As corn rootworm pressure spikes in the Midwest, Syngenta is helping growers minimize the long-term impact through a monitoring program to guide long-term management strategies.
So far this season, Syngenta monitoring has seen a rise in CRW threats, likely the result of a turbulent 2019 where less-than-ideal weather resulted in delayed planting, combined with dry conditions this spring.
“We’ve seen heavier than normal CRW pressure throughout the U.S., with the heaviest pressure observed in the key rootworm geographies of northern Illinois, Iowa, Wisconsin, southern Minnesota, Nebraska and Colorado,” said Andy Heggenstaller, head of agronomy for Syngenta Seeds. “Although these are the highest populations we’ve recorded in the past five years, the good news is that our monitoring program is also finding that growers who are incorporating multiple management practices are getting ahead of the challenge.”
Long-term CRW management requires a multi-year, whole-farm approach that includes the integration of multiple control measures, not a singular technology. For growers looking to effectively control CRW, Syngenta recommends having a plan in place for each field that includes multiple control strategies including crop rotation, corn rootworm-traited corn hybrids, soil-applied insecticides, and adult beetle management.
The monitoring program, announced this spring, was designed to provide growers with the support they need to monitor adult CRW in their fields and supply knowledge to help make better, more informed management decisions. One tactic that has benefited growers is the use of yellow sticky traps, an easy and reliable tool for estimating CRW populations in corn fields.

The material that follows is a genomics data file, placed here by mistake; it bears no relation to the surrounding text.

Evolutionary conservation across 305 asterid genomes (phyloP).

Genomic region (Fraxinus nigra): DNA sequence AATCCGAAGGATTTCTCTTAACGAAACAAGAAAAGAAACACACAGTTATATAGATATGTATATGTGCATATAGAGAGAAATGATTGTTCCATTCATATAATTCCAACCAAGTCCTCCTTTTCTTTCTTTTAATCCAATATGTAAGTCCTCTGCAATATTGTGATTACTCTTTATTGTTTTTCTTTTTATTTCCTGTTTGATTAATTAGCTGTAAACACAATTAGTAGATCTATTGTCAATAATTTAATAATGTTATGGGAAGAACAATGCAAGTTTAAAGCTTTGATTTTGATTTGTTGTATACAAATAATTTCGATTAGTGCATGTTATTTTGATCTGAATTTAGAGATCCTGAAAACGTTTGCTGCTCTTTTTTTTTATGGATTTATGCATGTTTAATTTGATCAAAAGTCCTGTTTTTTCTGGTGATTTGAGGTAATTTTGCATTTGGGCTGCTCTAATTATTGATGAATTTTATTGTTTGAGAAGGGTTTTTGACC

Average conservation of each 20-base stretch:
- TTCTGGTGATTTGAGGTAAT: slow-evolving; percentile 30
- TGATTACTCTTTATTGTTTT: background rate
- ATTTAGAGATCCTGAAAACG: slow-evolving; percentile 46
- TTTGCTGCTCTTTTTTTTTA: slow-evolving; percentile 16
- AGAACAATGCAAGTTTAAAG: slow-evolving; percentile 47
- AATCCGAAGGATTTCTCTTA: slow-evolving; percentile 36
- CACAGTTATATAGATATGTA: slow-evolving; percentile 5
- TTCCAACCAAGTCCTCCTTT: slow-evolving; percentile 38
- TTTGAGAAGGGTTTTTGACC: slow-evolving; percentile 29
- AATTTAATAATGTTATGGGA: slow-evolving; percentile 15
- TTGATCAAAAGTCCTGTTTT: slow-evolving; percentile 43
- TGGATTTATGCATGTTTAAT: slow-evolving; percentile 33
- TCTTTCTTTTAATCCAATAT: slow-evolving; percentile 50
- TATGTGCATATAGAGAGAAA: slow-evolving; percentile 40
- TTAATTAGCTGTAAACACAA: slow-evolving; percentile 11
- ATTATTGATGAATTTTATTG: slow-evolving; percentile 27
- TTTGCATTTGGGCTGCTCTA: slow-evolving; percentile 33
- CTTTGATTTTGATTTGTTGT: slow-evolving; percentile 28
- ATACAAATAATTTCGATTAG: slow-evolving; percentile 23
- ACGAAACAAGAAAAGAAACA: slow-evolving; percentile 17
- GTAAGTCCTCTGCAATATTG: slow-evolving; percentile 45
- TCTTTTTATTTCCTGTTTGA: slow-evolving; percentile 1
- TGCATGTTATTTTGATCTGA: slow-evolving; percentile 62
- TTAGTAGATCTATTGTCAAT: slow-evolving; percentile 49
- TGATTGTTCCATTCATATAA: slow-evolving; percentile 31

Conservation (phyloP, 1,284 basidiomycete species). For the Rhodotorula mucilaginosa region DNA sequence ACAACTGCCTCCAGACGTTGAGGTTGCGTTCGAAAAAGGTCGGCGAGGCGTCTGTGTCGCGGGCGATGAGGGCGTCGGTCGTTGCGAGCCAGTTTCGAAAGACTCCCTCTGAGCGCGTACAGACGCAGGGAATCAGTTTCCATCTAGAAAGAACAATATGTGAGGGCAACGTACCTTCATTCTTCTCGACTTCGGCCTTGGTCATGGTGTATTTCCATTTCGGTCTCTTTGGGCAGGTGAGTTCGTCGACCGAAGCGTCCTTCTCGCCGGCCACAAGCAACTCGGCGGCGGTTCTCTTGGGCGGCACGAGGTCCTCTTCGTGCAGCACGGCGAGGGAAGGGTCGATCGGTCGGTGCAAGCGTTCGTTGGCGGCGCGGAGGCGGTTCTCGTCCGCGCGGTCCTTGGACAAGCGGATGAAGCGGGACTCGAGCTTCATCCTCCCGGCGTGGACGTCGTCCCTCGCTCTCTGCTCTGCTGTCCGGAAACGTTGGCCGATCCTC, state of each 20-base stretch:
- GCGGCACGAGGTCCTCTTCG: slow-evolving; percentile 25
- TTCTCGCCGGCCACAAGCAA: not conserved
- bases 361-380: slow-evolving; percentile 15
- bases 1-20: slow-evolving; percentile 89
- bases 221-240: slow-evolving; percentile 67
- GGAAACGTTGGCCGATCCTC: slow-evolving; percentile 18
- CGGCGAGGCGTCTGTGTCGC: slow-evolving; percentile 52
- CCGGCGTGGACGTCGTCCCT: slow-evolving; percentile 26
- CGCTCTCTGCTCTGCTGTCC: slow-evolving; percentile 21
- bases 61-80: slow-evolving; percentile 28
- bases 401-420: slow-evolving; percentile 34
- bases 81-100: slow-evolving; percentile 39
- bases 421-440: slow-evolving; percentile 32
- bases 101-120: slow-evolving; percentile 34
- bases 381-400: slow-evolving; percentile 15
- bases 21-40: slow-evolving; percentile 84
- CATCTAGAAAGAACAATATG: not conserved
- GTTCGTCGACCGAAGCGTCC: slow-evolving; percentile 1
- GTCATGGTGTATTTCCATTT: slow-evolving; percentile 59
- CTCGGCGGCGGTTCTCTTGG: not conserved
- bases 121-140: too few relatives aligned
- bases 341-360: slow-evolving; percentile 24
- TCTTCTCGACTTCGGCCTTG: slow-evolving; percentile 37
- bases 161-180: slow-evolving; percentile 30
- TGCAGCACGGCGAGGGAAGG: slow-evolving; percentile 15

“Every farm — and in many cases, every field — is unique, and effective CRW management requires year-by-year, field-by-field evaluation,” said Heggenstaller. “Using yellow sticky traps, we are able to track the current year’s beetle numbers and gauge the following year’s larval threat. This information then helps us develop a long-term CRW management plan tailored to the specific needs of each field.”
Because CRW has historically demonstrated the ability to overcome some management practices and control technologies, it’s important to show CRW something different. Syngenta suggest growers who are looking for a new trait rotational option for a healthier corn crop should consider planting Agrisure Duracade trait stacks.
For more information on Agrisure Duracade trait stacks and to find additional resources about corn rootworm management, including a step-by-step Take Control of Corn Rootworm Management Brochure, visit their website.